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Showing Honor & Respect | Veterans With Service Dogs

Many great articles have been posted recently about how the public should behave around service dogs. As a trainer for Paws Assisting Veterans (PAVE), I would like to add some perspective from another vantage point. I speak out to bring awareness to the plight of our American heroes who now have hope and a sense of independence because of their service dogs. I want to explain how you can help and show support.


A highly trained service dog, such as those provided by PAVE, is one that has had approximately 2 years of intense training to provide for and support the needs of his/her veteran. They have been trained to perform specific tasks to help the particular disabilities of each individual. Service dogs, while living a dream life of always being alongside their person…are not pets. They are not supposed to be soliciting attention from the public or seeking play with other dogs on the street. In order to perform their job they must be constantly tuned in to the needs of their handler. Unfortunately, many folks actually distract the dog from its work by eye contact, talking, petting, etc. They begin talking in high tones to the dog and reaching to touch, despite the signs on the service dog vest and leash, making the veteran even more anxious. Since dogs react positively to praise and human affection, a dog may actually start seeking attention from the public which might seriously hinder its ability to perform as a service dog.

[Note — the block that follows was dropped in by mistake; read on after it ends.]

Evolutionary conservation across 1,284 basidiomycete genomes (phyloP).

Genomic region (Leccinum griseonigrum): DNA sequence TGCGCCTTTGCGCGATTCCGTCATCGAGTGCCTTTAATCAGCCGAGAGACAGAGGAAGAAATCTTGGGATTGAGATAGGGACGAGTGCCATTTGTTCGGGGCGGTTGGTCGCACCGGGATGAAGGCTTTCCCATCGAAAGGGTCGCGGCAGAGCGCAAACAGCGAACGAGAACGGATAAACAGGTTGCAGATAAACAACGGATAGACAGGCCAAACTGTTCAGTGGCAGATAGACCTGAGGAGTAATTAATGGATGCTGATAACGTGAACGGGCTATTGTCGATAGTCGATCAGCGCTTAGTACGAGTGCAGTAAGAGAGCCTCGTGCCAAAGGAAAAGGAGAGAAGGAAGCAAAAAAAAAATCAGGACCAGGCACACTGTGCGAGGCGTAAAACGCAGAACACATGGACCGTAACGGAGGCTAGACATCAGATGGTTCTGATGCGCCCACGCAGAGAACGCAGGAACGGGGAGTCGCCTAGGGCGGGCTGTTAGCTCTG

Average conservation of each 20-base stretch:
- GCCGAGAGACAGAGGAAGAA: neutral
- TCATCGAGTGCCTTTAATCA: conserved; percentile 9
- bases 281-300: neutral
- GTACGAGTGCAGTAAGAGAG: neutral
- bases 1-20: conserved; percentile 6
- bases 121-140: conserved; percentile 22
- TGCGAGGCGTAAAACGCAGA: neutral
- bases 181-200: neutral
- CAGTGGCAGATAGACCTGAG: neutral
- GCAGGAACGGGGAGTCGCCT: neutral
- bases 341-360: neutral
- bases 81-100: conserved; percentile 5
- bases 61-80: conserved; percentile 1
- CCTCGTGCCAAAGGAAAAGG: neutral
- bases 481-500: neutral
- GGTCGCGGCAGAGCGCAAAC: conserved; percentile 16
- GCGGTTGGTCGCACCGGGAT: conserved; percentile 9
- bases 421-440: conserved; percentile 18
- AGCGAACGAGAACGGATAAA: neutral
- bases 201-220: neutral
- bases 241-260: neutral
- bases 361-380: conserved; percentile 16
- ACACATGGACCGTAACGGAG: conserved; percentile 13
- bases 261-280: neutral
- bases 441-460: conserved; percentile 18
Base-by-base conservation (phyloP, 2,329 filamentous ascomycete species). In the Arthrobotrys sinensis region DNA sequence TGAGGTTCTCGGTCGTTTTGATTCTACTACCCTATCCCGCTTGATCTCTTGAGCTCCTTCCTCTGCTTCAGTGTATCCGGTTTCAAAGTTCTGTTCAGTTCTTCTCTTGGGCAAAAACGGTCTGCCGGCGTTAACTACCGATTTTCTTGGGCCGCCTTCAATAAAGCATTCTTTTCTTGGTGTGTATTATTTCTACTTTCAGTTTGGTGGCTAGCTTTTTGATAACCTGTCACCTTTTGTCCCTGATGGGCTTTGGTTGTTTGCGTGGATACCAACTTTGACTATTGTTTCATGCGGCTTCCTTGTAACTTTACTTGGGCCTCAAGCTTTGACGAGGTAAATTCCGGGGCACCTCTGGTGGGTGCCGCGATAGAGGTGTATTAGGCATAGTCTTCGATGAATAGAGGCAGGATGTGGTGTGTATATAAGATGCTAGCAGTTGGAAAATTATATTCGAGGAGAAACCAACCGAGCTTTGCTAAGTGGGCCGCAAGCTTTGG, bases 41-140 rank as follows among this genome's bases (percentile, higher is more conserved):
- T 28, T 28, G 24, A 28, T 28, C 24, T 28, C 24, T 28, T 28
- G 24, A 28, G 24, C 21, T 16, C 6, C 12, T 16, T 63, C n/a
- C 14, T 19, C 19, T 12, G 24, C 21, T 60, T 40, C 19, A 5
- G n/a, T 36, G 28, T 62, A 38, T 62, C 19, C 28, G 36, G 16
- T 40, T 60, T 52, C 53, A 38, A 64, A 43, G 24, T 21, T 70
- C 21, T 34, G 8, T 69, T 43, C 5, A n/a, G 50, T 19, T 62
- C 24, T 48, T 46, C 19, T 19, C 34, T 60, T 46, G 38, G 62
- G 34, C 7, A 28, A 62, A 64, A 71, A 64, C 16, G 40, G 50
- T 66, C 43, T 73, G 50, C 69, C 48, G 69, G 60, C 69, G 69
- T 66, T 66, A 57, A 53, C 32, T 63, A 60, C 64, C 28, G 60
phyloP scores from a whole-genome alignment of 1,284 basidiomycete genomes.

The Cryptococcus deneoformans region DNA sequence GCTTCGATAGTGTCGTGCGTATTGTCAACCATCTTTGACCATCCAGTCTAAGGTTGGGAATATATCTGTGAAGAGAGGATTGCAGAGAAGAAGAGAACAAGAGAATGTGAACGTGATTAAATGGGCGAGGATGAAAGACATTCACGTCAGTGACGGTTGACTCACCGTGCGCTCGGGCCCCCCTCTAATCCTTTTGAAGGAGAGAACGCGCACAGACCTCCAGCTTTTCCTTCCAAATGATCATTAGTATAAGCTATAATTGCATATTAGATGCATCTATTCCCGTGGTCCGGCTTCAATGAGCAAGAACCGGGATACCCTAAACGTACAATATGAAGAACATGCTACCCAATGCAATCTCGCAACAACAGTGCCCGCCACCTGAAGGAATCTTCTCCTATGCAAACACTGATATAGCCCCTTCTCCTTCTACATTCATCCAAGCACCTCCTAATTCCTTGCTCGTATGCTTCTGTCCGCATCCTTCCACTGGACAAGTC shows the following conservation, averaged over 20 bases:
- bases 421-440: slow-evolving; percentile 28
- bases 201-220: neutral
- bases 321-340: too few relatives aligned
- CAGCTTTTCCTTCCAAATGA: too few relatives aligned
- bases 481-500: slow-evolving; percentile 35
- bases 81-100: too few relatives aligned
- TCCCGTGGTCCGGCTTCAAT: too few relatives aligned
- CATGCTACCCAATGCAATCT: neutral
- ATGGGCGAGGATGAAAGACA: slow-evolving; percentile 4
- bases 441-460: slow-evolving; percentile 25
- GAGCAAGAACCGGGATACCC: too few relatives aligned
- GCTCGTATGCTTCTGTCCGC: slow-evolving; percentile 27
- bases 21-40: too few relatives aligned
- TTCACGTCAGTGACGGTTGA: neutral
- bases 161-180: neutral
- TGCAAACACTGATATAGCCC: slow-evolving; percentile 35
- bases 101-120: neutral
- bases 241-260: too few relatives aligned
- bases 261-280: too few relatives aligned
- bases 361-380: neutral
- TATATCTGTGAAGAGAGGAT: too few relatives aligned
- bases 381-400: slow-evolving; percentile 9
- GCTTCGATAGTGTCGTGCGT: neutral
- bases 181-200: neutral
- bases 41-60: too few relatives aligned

For a veteran, their service dog becomes their lifeline to the outside world, enabling them to gradually integrate back into society. The last thing they desire is to draw attention to themselves, let alone be constantly explaining to people that their dog cannot engage. In addition, most of those affected by PTSD don’t feel comfortable with strangers in close proximity, pressing the issue.


Another way to look at a service dog s is that it is an extension of the man or woman they are working with. The service dog is every bit as important to that person’s life as a wheelchair is to another. When the public distracts assistance dogs from their work it is like putting a banana peel under the wheel of someone’s walker.


It must be mentioned that oftentimes the worst offenders are extended family or acquaintances who feel the rules of etiquette do not apply to them! In addition, a veteran can become horrified when an uninformed business owner or person of authority challenges them on their legal rights to have a dog in public places. Conversely, It is so wonderful when people in the stores say a kind, respectful word to our veterans while holding back from petting and greeting the dog. We are also so grateful for the young parents we hear telling their children that the service dog is working while teaching them to keep a distance. Hopefully, proper education about service dogs will be the norm in the future and a way that we can show honor and gratitude to the men and women who have sacrificed so much for us.

Cheryl Mulick, CPDT


Paws Assisting Veterans